The Corsair Carbide 600Q Case Review: Upside Down But Right Onby E. Fylladitakis on September 12, 2016 8:30 AM EST
Professional testing requires the emulation of real-world situations but with repeatable results; thus, a perfectly controllable test setup and environment are required, especially for comparable results. Testing the thermal performance of any case with a typical real-world setup technically limits the comparability of the results to this setup alone, as an active system interacts with its environment and the change of a single component would alter myriads of variables. As such, we developed synthetic loads that emulate the thermal output of real systems, which however are passive, steady and quantifiable.
To that end, our testing displays the thermal capabilities of the case alone, as if it would have to deal with the entire thermal load by itself, regardless of the system that would be installed inside it. Laboratory data loggers are being used to monitor the PT100 sensors and control the safety relays, which are fully accessible via our custom software. Three such loads have been developed; the ATX version simulates a 200W CPU, 50W VRM, 30W RAM and 4 × 120W GPU card thermal load. Finally, three 3.5" HDD dummy loads have also been created, with each of them converting 30 W of electrical power to thermal, bringing the total thermal load of the ATX test setup up to 850 Watts. As such, the thermal load is immense and only the best of cases will be able to handle it for more than a few minutes, we are also performing a test with a thermal load of 400W, with all of the aforementioned components except the HDD drives at about 42% power, which is more suitable for the majority of cases.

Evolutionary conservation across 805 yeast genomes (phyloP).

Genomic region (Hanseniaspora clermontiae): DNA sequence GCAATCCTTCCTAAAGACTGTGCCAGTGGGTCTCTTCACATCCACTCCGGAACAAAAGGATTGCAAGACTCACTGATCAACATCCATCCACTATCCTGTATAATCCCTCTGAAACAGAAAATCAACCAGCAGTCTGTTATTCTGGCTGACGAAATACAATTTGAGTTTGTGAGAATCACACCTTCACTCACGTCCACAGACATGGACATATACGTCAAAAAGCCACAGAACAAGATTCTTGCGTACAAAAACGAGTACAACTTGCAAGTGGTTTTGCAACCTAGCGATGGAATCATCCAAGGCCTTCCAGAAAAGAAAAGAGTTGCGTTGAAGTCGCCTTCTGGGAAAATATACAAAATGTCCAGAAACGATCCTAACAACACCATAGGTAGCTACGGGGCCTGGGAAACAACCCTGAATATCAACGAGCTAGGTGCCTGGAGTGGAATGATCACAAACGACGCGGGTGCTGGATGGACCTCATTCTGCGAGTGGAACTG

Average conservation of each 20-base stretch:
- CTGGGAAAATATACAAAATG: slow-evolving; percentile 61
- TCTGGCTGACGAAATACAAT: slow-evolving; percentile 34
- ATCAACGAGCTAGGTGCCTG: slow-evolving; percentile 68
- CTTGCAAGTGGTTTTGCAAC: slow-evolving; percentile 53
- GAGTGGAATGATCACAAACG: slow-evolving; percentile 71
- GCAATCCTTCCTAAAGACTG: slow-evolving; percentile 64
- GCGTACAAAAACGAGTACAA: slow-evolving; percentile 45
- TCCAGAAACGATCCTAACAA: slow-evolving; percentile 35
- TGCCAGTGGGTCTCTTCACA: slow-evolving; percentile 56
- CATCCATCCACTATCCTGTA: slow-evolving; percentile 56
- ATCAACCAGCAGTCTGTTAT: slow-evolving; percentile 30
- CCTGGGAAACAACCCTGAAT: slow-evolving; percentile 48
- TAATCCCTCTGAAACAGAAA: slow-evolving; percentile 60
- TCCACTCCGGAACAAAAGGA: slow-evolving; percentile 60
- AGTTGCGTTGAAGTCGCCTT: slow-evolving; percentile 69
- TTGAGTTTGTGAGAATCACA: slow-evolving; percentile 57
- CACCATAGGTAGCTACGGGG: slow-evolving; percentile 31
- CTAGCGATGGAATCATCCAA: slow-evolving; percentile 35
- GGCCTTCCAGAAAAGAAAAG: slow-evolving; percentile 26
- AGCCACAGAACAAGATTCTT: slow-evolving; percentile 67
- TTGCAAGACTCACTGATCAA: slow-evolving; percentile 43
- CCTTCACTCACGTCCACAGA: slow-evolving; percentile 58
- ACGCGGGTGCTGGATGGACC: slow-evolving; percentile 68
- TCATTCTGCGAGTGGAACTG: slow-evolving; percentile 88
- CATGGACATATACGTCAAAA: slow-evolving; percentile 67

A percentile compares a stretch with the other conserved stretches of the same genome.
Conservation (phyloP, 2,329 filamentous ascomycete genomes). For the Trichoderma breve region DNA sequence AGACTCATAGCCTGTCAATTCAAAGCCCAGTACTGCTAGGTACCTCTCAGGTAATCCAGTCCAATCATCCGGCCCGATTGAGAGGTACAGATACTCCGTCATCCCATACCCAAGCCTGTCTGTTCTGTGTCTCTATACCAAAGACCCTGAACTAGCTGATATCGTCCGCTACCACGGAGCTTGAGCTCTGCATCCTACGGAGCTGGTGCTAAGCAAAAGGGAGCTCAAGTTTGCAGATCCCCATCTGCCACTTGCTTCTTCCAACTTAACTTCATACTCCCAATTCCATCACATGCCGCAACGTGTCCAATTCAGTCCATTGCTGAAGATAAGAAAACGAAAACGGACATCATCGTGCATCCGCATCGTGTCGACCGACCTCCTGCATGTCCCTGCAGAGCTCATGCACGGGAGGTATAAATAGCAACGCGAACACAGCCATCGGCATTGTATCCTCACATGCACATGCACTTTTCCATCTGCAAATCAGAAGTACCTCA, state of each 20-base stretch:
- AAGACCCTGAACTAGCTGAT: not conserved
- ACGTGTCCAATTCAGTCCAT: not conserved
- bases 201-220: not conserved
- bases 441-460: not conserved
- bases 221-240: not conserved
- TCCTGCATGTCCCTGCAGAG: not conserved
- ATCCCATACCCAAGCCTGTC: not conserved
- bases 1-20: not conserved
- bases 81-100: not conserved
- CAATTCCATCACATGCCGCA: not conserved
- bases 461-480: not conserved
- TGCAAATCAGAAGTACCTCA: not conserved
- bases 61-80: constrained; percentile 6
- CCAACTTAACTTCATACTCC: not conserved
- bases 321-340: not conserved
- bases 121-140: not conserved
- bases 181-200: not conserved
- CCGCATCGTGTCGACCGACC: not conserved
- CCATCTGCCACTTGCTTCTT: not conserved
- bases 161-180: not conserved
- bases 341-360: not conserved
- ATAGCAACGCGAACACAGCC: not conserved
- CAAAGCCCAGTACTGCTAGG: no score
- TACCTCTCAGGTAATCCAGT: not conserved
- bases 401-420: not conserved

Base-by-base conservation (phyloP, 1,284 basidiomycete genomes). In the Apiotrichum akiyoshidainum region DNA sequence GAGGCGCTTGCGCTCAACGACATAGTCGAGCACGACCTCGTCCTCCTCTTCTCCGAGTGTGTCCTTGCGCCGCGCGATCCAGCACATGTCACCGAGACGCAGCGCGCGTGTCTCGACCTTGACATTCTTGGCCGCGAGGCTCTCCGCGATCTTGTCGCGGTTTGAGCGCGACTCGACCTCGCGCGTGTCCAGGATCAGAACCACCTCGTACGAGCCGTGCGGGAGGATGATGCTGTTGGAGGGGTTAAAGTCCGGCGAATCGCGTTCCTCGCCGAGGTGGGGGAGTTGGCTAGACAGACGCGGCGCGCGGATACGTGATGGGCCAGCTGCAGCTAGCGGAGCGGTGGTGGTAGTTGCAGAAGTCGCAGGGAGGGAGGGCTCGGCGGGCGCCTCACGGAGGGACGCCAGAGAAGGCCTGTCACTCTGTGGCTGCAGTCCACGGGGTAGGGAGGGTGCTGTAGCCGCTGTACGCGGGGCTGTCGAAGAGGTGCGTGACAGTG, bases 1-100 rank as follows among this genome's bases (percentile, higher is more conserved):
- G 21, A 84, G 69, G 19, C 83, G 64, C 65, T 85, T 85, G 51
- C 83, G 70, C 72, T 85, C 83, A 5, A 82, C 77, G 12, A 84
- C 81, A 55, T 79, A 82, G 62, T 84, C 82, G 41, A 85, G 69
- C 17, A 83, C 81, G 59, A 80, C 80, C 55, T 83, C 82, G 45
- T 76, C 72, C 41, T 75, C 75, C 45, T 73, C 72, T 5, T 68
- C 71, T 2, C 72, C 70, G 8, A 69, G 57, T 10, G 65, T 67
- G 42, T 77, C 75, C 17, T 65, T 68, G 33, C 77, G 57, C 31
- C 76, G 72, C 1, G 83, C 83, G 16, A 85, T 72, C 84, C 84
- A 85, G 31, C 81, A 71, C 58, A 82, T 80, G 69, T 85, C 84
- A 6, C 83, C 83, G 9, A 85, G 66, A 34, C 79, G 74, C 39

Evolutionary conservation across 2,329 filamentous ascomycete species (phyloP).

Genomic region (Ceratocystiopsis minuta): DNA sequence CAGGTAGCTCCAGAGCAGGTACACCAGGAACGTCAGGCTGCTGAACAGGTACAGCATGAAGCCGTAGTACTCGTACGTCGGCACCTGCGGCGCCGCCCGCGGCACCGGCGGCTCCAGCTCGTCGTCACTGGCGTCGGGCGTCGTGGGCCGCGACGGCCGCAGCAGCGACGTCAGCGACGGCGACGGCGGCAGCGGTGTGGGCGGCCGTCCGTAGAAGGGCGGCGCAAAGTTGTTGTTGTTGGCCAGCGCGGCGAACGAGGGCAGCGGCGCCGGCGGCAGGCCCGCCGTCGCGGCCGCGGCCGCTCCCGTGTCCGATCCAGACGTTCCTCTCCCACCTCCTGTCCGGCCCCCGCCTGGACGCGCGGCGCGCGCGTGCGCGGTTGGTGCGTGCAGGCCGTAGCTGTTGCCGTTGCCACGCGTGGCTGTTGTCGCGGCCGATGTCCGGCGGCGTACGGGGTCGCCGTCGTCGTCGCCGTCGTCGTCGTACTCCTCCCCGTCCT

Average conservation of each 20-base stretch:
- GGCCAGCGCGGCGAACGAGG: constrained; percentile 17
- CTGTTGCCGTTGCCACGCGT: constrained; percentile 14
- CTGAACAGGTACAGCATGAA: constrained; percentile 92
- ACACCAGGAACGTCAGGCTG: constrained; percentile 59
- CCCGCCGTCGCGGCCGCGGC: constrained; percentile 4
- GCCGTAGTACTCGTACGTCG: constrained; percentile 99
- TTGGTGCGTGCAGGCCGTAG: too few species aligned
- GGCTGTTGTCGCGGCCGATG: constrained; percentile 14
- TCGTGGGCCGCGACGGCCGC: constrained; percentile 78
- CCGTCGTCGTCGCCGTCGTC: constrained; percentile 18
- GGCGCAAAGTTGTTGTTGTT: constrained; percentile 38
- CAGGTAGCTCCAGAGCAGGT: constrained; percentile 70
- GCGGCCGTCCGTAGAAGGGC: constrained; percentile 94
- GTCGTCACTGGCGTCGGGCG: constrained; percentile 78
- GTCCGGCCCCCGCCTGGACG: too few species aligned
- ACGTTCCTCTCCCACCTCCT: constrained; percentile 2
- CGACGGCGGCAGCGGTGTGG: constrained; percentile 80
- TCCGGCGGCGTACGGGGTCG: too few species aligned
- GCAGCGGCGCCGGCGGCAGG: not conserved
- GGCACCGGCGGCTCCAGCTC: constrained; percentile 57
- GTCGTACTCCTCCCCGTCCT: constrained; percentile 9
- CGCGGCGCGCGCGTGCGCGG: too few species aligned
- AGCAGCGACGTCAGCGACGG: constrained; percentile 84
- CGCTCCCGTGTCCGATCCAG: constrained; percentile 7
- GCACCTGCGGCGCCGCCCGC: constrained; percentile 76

Noise testing has been performed with a background noise level of 30.4dB(A). Advanced noise testing is also being performed, in order to assess the ability of the case to dampen the noise of the components installed inside it. This includes the installation of two noise-generating sources (strong fans) inside the case, one positioned approximately over the first expansion slot and one over the CPU area, which generate ≈ 44.2 dB(A) when unobstructed. During the advanced noise test, all stock cooling options of the case are entirely disabled.
Do note that the Carbide 600Q can support only two 3.5” devices, so the total actual thermal load in every test is reduced by 30W. The extra included 140 mm fan is being used, installed at the front of the case as an intake fan.
Results & Discussion
Even taking into consideration that it's not quite apples-to-apples testing since the actual total thermal load is only 820W, the thermal performance of the Carbide 600Q is astonishing. It is the only ATX case we have tested to this date with performance figures near to those of the monstrous Nanoxia DS6, a massively larger case. In terms of raw thermal performance, the Carbide 600Q beats even Corsair’s own Graphite 760T, a gaming case designed with thermal performance in mind. Apparently, the designer was not just trying to impress with his idea to reverse the motherboard tray, but there truly is a substantial thermal performance improvement to be gained from such an arrangement. However, the readings from our HDD dummy loads were high, even with two such loads installed instead of three. The design of the case offers very little cooling to the drives installed.
With all three 140 mm fans installed, the thermal performance of the Carbide 600Q is more than satisfactory. Even though the fans themselves are not very quiet, the insulation of the case allows it to maintain very reasonable noise levels even with all three fans running at maximum speed. The maximum sound pressure level that our instrumentation recorded was 37.4 dB(A) from one meter away in an environment with a background noise level of 30.4 dB(A). This corresponds to an audible but subtle humming noise that was mostly coming from the side vents of the faceplate. At lower speeds, the three cooling fans are virtually inaudible.
Corsair designed the Carbide 600Q for maximum acoustic comfort, with no openings towards the front of the case and insulative material installed on the front, top and side panels. The design does dampen the noise of the installed equipment significantly. Our instrumentation measured a drop of 5 dB(A) during our advanced testing, a considerable and clearly discernible difference.